I have been given the following statement by a professor:

Let $m\leq x\leq M$ and define $K=\max(|m|,|M|)$. Then $|x|\leq K$.

Now I can clearly see that this is true, and working through case-by-case (i.e. $m>0$ and $M>0$, $m<0$ and $M>0$ with $|m|<|M|$ etc) I can also prove it is true for each case. But I feel that there must be a much more elegant proof than the one I have. Can anyone think of one or know one?

Thanks all.


I do not know if this is elegant but I would prove it this way. One has $|m|\leq K$ and $|M|\leq K$ by definition of $K$.

This means $-K\leq m\leq K$ and $-K\leq M\leq K$. Now one has $$-K\leq m\leq x\leq M\leq K$$ i.e $-K\leq x\leq K$ and this is exactly $|x|\leq K$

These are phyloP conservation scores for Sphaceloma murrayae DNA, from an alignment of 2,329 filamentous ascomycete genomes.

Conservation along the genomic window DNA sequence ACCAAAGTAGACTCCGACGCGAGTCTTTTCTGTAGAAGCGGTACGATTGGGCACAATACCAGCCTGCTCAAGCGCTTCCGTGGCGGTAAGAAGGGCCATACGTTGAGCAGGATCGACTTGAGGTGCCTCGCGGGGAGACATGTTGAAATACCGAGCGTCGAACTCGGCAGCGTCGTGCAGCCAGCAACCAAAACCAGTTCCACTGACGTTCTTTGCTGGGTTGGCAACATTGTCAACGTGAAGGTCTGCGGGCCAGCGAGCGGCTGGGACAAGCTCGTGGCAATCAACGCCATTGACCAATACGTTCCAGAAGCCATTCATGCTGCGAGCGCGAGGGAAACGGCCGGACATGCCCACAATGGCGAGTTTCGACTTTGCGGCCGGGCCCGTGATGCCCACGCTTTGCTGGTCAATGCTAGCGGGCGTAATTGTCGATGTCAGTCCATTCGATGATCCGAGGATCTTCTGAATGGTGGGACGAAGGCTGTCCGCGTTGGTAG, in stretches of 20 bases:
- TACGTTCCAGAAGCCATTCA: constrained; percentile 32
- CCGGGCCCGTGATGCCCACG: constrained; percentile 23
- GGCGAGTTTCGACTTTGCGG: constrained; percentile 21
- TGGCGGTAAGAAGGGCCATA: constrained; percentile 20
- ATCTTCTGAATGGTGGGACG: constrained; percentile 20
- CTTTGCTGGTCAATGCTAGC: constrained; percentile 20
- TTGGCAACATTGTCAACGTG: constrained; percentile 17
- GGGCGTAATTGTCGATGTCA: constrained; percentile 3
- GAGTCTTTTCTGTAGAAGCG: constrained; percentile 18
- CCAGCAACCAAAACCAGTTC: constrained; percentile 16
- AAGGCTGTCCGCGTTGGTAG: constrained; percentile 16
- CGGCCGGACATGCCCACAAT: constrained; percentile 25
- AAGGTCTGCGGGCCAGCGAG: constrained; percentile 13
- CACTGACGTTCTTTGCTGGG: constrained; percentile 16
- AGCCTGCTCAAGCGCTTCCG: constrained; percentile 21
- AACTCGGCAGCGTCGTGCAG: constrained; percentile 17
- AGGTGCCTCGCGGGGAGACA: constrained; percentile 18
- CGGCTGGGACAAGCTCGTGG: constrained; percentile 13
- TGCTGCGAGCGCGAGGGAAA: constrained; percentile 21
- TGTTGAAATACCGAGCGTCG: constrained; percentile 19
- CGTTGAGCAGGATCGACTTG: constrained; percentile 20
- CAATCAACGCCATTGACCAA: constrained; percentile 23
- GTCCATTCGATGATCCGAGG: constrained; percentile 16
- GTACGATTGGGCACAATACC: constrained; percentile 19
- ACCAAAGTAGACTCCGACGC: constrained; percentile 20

• $\begingroup$ Ah I like it. Simple to follow and a lot cleaner than what I have. Thanks. $\endgroup$ – AloneAndConfused Mar 2 '15 at 16:13

Since $x \in [m,M]$, this inequality follows directly from the convexity of $t \mapsto |t|$.


It's a proof by case:

If $x \leq 0$, then $|x| \leq |m| \leq K$. If If $x > 0$, then $|x| \leq |M| \leq K$

  • $\begingroup$ The OP supplied a proof by cases and asked for another proof. $\endgroup$ – user795305 Mar 2 '15 at 19:57
  • $\begingroup$ @benbaer, but this proof has less cases $\endgroup$ – RiaD Mar 2 '15 at 20:48

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